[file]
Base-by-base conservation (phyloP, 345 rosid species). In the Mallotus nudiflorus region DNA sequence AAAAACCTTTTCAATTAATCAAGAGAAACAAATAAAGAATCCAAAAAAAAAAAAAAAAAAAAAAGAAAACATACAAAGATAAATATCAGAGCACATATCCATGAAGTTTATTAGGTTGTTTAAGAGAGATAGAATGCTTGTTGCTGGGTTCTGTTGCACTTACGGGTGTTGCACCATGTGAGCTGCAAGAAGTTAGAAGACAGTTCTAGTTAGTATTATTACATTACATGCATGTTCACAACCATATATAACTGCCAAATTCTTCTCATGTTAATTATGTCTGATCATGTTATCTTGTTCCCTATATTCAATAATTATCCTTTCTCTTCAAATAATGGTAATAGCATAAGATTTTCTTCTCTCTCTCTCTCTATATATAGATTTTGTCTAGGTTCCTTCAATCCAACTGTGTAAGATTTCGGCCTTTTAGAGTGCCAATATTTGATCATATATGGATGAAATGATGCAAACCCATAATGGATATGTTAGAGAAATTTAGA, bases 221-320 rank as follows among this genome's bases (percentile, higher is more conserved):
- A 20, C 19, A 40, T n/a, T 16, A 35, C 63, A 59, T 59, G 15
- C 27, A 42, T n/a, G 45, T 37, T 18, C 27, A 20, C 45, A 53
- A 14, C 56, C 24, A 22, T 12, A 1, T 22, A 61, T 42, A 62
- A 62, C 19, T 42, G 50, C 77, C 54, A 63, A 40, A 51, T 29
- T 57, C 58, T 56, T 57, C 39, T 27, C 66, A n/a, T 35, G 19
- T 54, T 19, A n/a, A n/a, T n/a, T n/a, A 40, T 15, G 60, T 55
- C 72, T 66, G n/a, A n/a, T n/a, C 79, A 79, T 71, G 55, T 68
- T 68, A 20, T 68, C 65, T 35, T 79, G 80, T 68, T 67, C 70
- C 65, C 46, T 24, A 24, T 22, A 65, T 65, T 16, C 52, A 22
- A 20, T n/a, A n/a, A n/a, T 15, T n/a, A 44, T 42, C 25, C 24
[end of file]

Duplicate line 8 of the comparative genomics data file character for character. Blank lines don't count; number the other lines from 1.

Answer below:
- C 72, T 66, G n/a, A n/a, T n/a, C 79, A 79, T 71, G 55, T 68